1. This is an appeal from the decree of the District Court dismissing a suit for the recovery of certain lands formerly held as a Dasabandham inam i.e., lands granted for the upkeep and maintenance of certain tanks.
2. For the purpose of the question we have to decide in the appeal, the material dates and facts are as follows:
3. In 1830 a deed (Exhibit V) was executed by the then Zamindar of Kangundi granting certain villages to his younger brother the predecessor in title of the second defendant. Amongst the villages so granted was the village of Venkatapalli. The lands which form the Dasabandham inaru and which are the subject of this suit are situated in this village.
4. The inam was granted for the upkeep of a tank in Venkatapalli village and of a tank in another village (Sogatapalli) wnich was not comprised in the grant of 1830.
5. When this grant was made by the then Zamindar in 1830, the right to resume the inam lands on forfeiture by the inamdar was in the Zamindar and he became the owner of the lands themselves subject to the obligation to maintain the tanks in 1841 and 1850. In September 1892 the Zamindar sold the lands to his gumastah, the 1st defendant, and in November of the same year the 1st defendant executed a document Exhibit I in favour of the second defendant, which states that the Venkatapalli tank had breached and the first defendant was unable to repair it, and which purports to surrender the inam lands to the second defendant.
6. In 1901 the first defendant sold the lands to the plaintiff. It is conceded that the first defendant acquired a good title to the lands in question by his purchase from the Zamindar in September 1892. The defendant's case is that the lands were legally resumed by the second defendant in November 1892, on a forfeiture by the first defendant, and that when the first defendant purported to convey to the plaintiff in 1901, he had no title to convey.
7. The question whether the second defendant was entitled to resume the lands in 1892 depends upon the construction of the grant of 1830.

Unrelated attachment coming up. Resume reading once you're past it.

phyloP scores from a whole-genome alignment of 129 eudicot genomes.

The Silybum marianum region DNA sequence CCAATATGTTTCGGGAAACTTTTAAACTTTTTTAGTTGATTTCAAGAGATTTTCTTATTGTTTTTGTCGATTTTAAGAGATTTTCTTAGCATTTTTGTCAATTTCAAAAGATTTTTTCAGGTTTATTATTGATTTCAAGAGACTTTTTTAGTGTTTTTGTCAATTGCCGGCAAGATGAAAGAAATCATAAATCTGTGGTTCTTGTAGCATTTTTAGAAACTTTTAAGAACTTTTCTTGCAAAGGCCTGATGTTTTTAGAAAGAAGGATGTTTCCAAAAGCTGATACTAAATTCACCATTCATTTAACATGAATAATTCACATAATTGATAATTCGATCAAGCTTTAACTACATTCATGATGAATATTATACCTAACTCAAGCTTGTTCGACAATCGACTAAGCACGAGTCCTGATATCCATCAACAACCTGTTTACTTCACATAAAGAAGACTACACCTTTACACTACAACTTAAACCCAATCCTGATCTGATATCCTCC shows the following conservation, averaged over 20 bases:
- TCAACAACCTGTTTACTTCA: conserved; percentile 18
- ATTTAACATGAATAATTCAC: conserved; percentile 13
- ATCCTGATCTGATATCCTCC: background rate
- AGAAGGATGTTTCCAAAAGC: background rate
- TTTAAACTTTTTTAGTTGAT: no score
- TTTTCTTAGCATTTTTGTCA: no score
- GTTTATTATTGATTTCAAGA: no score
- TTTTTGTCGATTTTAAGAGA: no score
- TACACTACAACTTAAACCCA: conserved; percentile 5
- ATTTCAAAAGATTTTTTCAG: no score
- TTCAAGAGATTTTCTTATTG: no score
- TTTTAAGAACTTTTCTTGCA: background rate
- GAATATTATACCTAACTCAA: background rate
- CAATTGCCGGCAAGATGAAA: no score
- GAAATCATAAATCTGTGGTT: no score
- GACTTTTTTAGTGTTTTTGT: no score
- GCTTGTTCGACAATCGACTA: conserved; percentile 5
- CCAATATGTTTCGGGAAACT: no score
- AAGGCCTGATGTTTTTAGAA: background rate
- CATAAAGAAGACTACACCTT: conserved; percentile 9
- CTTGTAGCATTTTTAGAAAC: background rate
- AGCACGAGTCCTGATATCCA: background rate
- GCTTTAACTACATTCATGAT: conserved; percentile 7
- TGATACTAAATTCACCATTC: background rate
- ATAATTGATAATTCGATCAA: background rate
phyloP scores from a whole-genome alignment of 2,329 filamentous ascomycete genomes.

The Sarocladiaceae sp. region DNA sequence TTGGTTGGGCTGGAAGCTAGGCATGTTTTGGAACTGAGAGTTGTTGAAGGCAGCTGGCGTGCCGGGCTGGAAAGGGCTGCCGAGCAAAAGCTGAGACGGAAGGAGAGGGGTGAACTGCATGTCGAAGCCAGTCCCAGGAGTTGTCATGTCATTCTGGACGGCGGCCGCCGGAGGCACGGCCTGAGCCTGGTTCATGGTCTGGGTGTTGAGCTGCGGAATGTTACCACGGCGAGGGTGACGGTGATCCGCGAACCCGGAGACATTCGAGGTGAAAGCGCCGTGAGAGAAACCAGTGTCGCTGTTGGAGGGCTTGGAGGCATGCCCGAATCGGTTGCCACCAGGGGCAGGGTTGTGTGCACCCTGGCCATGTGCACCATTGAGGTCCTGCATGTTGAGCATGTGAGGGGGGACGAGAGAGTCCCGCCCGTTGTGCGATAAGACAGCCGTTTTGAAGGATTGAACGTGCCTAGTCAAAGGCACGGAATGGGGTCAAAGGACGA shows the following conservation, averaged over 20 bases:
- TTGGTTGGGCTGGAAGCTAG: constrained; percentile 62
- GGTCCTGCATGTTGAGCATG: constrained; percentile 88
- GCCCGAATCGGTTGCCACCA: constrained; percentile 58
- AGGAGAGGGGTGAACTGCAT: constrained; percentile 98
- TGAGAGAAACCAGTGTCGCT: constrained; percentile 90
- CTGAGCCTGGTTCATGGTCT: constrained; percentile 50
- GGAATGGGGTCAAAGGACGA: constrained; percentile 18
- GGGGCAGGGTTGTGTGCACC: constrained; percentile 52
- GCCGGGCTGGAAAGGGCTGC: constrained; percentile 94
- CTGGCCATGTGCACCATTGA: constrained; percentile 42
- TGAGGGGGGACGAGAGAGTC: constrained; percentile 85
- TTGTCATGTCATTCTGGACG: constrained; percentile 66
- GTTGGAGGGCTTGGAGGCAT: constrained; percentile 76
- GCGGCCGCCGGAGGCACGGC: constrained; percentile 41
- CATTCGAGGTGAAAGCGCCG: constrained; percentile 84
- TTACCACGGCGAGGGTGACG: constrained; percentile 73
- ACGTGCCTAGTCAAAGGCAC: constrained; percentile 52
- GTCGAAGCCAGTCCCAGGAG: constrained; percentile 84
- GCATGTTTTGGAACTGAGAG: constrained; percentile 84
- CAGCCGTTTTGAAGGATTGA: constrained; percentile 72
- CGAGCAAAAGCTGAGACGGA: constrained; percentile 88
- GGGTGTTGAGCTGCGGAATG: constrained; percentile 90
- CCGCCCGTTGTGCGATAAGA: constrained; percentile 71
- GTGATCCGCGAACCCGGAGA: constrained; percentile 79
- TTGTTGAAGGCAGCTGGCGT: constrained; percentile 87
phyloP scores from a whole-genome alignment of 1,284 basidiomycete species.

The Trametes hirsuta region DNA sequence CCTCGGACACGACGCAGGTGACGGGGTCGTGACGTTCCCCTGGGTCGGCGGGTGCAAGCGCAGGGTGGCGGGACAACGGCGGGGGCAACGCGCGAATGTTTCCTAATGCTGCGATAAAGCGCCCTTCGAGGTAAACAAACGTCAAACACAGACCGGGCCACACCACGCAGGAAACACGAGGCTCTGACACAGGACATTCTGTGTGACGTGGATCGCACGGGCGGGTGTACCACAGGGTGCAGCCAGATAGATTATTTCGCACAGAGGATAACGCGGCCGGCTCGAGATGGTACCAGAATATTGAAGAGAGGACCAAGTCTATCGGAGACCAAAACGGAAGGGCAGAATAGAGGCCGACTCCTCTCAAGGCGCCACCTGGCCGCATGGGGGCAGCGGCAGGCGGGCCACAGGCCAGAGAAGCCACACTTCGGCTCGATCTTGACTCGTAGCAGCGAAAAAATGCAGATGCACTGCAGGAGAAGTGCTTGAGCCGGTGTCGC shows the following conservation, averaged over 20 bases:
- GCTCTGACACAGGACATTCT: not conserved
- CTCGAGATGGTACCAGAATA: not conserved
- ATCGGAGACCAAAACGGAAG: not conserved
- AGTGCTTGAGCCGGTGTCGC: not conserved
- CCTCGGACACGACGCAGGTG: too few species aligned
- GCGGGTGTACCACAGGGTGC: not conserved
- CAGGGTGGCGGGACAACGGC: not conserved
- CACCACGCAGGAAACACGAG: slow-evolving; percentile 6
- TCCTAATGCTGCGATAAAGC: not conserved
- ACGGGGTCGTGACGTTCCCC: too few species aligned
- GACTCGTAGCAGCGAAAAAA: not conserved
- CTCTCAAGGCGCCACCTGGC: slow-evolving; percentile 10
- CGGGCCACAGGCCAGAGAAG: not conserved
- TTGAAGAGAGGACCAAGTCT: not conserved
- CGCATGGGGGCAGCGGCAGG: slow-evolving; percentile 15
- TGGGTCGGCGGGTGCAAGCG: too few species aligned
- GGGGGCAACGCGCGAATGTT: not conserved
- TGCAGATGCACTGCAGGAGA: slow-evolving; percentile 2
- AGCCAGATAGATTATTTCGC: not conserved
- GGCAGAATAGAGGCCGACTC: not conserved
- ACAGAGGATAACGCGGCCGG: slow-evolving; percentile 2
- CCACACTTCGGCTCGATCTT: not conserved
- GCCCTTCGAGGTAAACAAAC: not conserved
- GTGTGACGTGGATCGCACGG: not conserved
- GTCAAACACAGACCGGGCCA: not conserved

8. It was contended on behalf of the appellant (the plaintiff) that the grant of 1830 did not convey to the second defendant's predecessor in title the proprietary right to the village of Venkatapalli, that if it did, the grant, being a grant by way of maintenance, only enured daring the continuance of the time for whose benefit the grant was made, and that in any view the grant did not vest in the second defendant's predecessor in title the right to resume the inam lands on a forfeiture by the holder of the lands.
9. For the purposes of the present case it is not necessary to decide whether the grant of 1830 operated as an out and out conveyance of the village mentioned in the grant, or whether the grant only enured during the continuance of the branch of the family which the second defendant represents, or whether this question is res judicata by reason of the decision of this Court in Appeal No. 39 of 1891. It may be that on the extinction of the second defendant's branch of the family the whole of the subject-matter of the grant of 1830 will revert to the grantor's successors in title.
10. The question we have to decide is - on the the true construction of the grant does the right to resume the inam lands pass to the grantee? Venkatapalli village is specified in general terms, as one of the villages 'now given by me to you.' Prima facie the grant of the village would include the right to the resumption of inam lands situate in the village. If it was intended to exclude this right from the operation of the grant, one would have expected to find some specific provision to this effect. The grant was made for the purpose of settling the younger brother's claim to a share in the family property and for the purpose of providing for the maintenance of his branch of the family. This being so, it seems extremely unlikely that the grantor whilst conveying the village itself would either intend or desire to reserve to himself the right to resume the inam lands which were situated in the village. The fact that one of the tanks which the holder of the inam lands was under the obligation to maintain, was in another village, does not in our judgment warrant the inference in the absence of any provision to that effect in the deed, that the grantor in 1830 intended to reserve to himself the right of the resumption of the inam lands.
11. Further the parties themselves appear to have acted on the assumption that the right to resume was in the second defendant. At the time of the sale of the lands by the Zamindar to the first defendant in September 1892, the Zamindar sent notice of the sale to the second defendant and intimated to the second defendant that he must thenceforward look to the first defendant in the matter of repairs (See Exhibit II). The sending of this notice seems to show that at any rate in the view of the Zamindar the right to resume was in the second defendant. The first defendant made the surrender, the second defendant accepted it, and the Zamindar at the time he sold to the first defendant treated the second defendant as the person entitled to resume.
12. We are of opinion that there was a valid resumption of the, lands by the second defendant in 1892, and that the first defendant when he purported to convey to the plaintiff in 1902 had no title to convey.
13. The second appeal is dismissed with costs.